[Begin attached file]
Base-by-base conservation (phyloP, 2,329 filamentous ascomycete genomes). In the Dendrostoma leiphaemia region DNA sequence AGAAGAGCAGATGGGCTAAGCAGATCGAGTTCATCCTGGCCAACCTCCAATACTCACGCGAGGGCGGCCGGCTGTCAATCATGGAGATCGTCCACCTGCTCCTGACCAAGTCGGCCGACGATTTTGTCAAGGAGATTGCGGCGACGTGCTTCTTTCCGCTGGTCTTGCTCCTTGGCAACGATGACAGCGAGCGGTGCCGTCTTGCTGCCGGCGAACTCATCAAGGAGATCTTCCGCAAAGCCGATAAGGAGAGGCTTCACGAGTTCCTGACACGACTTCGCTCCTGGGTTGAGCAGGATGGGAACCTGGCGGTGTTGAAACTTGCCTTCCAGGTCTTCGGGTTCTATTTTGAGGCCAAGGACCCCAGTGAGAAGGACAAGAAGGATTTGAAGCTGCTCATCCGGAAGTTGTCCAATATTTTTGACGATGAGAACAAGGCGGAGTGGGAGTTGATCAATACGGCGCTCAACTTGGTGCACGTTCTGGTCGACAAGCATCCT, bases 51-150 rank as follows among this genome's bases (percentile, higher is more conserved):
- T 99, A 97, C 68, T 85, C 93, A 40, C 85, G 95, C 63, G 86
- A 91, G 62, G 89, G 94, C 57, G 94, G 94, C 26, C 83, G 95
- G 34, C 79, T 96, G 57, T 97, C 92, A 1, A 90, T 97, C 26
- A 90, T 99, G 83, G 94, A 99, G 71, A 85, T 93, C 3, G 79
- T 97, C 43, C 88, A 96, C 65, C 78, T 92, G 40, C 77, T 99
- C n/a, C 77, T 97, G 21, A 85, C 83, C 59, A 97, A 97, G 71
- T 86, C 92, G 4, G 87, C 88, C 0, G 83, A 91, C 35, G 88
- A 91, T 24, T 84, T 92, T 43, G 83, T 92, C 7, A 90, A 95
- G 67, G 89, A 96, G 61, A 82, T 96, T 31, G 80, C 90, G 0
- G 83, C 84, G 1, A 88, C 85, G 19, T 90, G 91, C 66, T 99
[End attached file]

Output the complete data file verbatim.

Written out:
Base-by-base conservation (phyloP, 2,329 filamentous ascomycete genomes). In the Dendrostoma leiphaemia region DNA sequence AGAAGAGCAGATGGGCTAAGCAGATCGAGTTCATCCTGGCCAACCTCCAATACTCACGCGAGGGCGGCCGGCTGTCAATCATGGAGATCGTCCACCTGCTCCTGACCAAGTCGGCCGACGATTTTGTCAAGGAGATTGCGGCGACGTGCTTCTTTCCGCTGGTCTTGCTCCTTGGCAACGATGACAGCGAGCGGTGCCGTCTTGCTGCCGGCGAACTCATCAAGGAGATCTTCCGCAAAGCCGATAAGGAGAGGCTTCACGAGTTCCTGACACGACTTCGCTCCTGGGTTGAGCAGGATGGGAACCTGGCGGTGTTGAAACTTGCCTTCCAGGTCTTCGGGTTCTATTTTGAGGCCAAGGACCCCAGTGAGAAGGACAAGAAGGATTTGAAGCTGCTCATCCGGAAGTTGTCCAATATTTTTGACGATGAGAACAAGGCGGAGTGGGAGTTGATCAATACGGCGCTCAACTTGGTGCACGTTCTGGTCGACAAGCATCCT, bases 51-150 rank as follows among this genome's bases (percentile, higher is more conserved):
- T 99, A 97, C 68, T 85, C 93, A 40, C 85, G 95, C 63, G 86
- A 91, G 62, G 89, G 94, C 57, G 94, G 94, C 26, C 83, G 95
- G 34, C 79, T 96, G 57, T 97, C 92, A 1, A 90, T 97, C 26
- A 90, T 99, G 83, G 94, A 99, G 71, A 85, T 93, C 3, G 79
- T 97, C 43, C 88, A 96, C 65, C 78, T 92, G 40, C 77, T 99
- C n/a, C 77, T 97, G 21, A 85, C 83, C 59, A 97, A 97, G 71
- T 86, C 92, G 4, G 87, C 88, C 0, G 83, A 91, C 35, G 88
- A 91, T 24, T 84, T 92, T 43, G 83, T 92, C 7, A 90, A 95
- G 67, G 89, A 96, G 61, A 82, T 96, T 31, G 80, C 90, G 0
- G 83, C 84, G 1, A 88, C 85, G 19, T 90, G 91, C 66, T 99